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  • Ask The Experts: Business Vehicle, Business Software
    vehicle as opposed to making it a personal purchase A The hard part to understanding the pros and cons of which entity should own the vehicle is the fact that the ownership will not affect the use of the vehicle The use of the vehicle for either business or personal purposes will dictate the tax deduction But the recordkeeping and the allocation process is much easier if you personally own the vehicle If you own the vehicle personally then you will use either the standard mileage rate or the actual expense method to determine the tax deduction related to the business use of the vehicle The key factor in determining the deduction regardless of which method you choose is the maintenance of a mileage log The business miles will be tax deductible while the personal miles will be excluded This is still true if the business owns the vehicle but the allocation is reversed If the business owns the vehicle you must maintain the log and then allocate the personal nondeductible usage back to the individual The business pays for all the costs but then you have to exclude the amount that relates to personal usage which is more cumbersome than allocating the business side So if you do expect to have business and personal use of the vehicle my opinion is that owning the vehicle individually is better Which business software is best for my company Q I own a small wholesale trade business I am coming up on the end of my first year and I would like to do my bookkeeping differently next year I am currently shopping for business software to help with my bookkeeping inventory and order tracking I would welcome any software suggestions that can be offered based on practical experience in the type

    Original URL path: http://selfemployed.nase.org/business-help/get-help/tax/tax-news/2011/12/30/Ask_The_Experts_Business_Vehicle_Business_Software (2016-02-14)
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  • Can You Avoid An IRS Audit?
    national DIF average selecting those with the highest DIF scores for enhanced scrutiny by experienced IRS examining officers and possible auditing Block explains The formula used by the IRS to compute a DIF is a closely guarded secret However the chances of being audited tend to rise depending upon certain types and amounts of income professions types of transactions and types of deductions claimed on returns says Block The IRS pays especially close attention to returns filed by self employed individuals Block notes The IRS believes that most underreporting of taxable income and abuse of deductions occurs among those who are self employed so these individuals tend to be audited more frequently than employees collecting a salary File An Accurate Return Given what we know about how the IRS chooses returns for auditing here are six actions you can take help keep your return in the clear Double check your numbers Simple math errors and transposed numbers are the No 1 reason individuals get letters from the IRS says Hall This is because the IRS computers may kick out returns with math errors And any time a return lands in someone s hands there s a greater chance that you ll be hearing from the IRS says Hall The simple solution is to use a tax filing software program There are plenty of inexpensive options out there and the IRS even has some free online tax filing programs says Hall Using software will virtually eliminate math errors and catch other simple mistakes Consider incorporating As tax attorney Block notes the IRS tends to take a closer look at the returns of self employed individuals especially those filing a Schedule C In 2009 2 6 percent of taxpayers who filed a Schedule C were audited compared to just 0 7 percent of incorporated small businesses with less than 250 000 in income IRS statistics reveal Sole proprietors with large incomes have the highest risk of being audited says CPA Lusby Once sole proprietors reach a certain level of income and profitability we usually recommend that they consider converting to a subchapter S corporation or a limited liability company to help decrease their chances of being audited Include documentation and explanations If you have unusually large deductions attach a copy of the checks or receipts to your return to help avoid further scrutiny And if there are any large inconsistencies in your return from one year to the next like a business name change or large fluctuation in income include a brief note of explanation Prepare your return early and file on time Every year Hall says he s surprised at how many taxpayers must rush to complete and file their returns on April 15 There s no reason to wait until the last minute Hall says So start early When you ve finished your return print it out and put it away for a day and then look at it again with fresh eyes paying especially close attention to the numbers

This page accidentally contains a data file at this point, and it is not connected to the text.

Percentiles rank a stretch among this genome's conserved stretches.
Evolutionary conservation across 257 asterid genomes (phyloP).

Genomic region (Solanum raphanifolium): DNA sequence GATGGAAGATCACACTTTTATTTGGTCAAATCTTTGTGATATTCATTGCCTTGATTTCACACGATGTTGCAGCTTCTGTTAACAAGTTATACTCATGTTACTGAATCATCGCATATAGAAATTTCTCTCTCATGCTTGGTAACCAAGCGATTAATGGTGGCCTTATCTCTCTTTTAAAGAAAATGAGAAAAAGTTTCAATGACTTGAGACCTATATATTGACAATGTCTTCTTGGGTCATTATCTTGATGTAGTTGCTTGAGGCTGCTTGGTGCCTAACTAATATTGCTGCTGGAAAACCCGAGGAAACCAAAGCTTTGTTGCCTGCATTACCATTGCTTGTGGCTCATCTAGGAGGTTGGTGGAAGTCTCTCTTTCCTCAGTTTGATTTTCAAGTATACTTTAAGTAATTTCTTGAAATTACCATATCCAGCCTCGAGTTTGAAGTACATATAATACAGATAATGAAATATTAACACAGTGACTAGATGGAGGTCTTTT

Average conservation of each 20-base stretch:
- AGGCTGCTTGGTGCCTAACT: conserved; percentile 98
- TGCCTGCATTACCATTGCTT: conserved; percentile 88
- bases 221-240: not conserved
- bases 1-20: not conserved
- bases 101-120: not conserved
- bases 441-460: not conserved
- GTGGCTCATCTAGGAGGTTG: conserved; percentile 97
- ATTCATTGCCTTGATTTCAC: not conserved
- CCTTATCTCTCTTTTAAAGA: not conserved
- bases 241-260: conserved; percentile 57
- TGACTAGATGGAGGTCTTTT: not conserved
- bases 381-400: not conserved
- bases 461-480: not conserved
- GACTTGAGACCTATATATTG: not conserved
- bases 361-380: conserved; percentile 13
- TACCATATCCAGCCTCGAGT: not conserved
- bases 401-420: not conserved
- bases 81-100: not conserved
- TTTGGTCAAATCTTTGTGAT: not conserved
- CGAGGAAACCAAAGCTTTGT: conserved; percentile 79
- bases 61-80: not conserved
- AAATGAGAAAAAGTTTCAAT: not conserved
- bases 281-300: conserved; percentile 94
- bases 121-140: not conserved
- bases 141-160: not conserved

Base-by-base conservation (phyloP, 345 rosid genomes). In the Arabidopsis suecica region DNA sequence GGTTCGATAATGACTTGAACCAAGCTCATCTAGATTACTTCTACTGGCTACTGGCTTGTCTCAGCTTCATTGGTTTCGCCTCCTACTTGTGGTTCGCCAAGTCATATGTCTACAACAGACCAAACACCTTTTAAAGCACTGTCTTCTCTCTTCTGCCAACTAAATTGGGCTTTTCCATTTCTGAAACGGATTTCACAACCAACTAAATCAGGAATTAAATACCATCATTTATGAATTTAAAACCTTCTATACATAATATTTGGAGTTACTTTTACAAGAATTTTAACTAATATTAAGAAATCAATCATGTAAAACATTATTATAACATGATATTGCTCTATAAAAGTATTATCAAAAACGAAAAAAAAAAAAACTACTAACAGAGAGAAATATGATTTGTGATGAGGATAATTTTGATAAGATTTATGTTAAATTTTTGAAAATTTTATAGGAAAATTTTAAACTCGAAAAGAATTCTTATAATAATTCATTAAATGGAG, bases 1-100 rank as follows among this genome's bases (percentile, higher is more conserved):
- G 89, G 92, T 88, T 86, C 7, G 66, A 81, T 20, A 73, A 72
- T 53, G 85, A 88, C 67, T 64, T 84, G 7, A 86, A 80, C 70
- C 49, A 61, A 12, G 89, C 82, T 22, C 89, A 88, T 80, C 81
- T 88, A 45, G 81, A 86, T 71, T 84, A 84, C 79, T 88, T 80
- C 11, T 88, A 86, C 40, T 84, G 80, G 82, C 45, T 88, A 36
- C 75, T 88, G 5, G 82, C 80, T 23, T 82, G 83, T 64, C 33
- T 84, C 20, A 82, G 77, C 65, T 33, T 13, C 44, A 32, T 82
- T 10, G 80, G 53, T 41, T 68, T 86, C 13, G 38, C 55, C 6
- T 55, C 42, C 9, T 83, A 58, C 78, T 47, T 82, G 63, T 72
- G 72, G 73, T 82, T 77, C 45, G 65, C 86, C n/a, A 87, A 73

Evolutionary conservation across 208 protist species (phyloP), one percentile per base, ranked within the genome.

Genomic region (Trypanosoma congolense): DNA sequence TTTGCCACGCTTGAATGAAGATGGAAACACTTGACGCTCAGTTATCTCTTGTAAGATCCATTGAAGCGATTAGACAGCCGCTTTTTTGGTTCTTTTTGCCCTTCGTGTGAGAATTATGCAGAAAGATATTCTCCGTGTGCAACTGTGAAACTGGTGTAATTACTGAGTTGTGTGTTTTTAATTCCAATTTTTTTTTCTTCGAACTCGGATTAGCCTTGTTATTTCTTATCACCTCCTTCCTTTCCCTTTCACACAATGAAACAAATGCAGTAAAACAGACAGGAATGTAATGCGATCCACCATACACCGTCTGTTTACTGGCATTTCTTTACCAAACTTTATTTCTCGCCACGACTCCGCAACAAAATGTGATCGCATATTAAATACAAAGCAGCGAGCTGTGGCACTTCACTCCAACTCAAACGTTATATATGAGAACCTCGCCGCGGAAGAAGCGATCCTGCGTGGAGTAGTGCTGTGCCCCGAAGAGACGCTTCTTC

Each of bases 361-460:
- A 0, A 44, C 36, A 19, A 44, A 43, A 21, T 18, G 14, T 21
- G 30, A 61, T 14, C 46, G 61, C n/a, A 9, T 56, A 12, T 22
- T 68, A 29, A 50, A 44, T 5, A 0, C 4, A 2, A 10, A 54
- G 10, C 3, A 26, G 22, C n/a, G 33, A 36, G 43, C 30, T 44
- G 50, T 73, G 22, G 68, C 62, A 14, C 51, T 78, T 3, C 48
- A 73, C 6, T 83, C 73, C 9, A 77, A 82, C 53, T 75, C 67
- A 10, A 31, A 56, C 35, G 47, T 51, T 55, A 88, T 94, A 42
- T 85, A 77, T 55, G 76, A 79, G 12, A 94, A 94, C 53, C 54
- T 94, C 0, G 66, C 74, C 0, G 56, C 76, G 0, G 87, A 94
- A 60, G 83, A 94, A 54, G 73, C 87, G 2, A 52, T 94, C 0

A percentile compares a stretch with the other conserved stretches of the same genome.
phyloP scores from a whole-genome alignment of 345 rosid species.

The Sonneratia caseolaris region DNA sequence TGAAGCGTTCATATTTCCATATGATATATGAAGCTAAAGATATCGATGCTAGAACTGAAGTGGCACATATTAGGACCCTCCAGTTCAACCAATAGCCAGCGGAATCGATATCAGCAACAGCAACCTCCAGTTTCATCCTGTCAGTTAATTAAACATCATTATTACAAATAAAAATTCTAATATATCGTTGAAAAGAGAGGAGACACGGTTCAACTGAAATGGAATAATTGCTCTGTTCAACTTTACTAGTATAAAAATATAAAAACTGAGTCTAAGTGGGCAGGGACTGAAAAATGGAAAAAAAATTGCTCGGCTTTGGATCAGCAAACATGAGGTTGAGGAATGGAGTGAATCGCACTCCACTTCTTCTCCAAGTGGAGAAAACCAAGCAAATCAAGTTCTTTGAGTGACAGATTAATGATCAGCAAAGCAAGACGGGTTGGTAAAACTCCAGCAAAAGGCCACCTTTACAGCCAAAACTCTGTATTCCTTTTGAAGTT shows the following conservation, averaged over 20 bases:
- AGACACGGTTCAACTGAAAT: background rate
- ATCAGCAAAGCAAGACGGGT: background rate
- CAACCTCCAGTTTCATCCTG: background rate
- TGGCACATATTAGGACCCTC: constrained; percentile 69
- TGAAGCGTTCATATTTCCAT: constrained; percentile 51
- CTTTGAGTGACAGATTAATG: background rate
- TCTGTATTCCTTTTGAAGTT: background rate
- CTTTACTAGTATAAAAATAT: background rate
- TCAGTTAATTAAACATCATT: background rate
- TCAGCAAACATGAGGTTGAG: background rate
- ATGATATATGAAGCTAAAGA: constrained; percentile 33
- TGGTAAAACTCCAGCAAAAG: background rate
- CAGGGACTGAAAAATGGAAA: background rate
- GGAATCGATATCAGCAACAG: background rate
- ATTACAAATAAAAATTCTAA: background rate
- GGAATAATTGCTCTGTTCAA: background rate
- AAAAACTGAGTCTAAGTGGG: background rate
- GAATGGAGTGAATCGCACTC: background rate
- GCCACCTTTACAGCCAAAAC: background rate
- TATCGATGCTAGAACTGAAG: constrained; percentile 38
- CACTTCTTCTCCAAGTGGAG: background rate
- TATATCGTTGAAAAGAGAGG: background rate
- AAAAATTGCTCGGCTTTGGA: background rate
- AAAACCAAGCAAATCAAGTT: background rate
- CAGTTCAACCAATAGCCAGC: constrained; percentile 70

Original URL path: http://selfemployed.nase.org/business-help/get-help/tax/tax-news/2011/03/17/Can_You_Avoid_An_IRS_Audit (2016-02-14)
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  • Unprepared For Your Golden Years?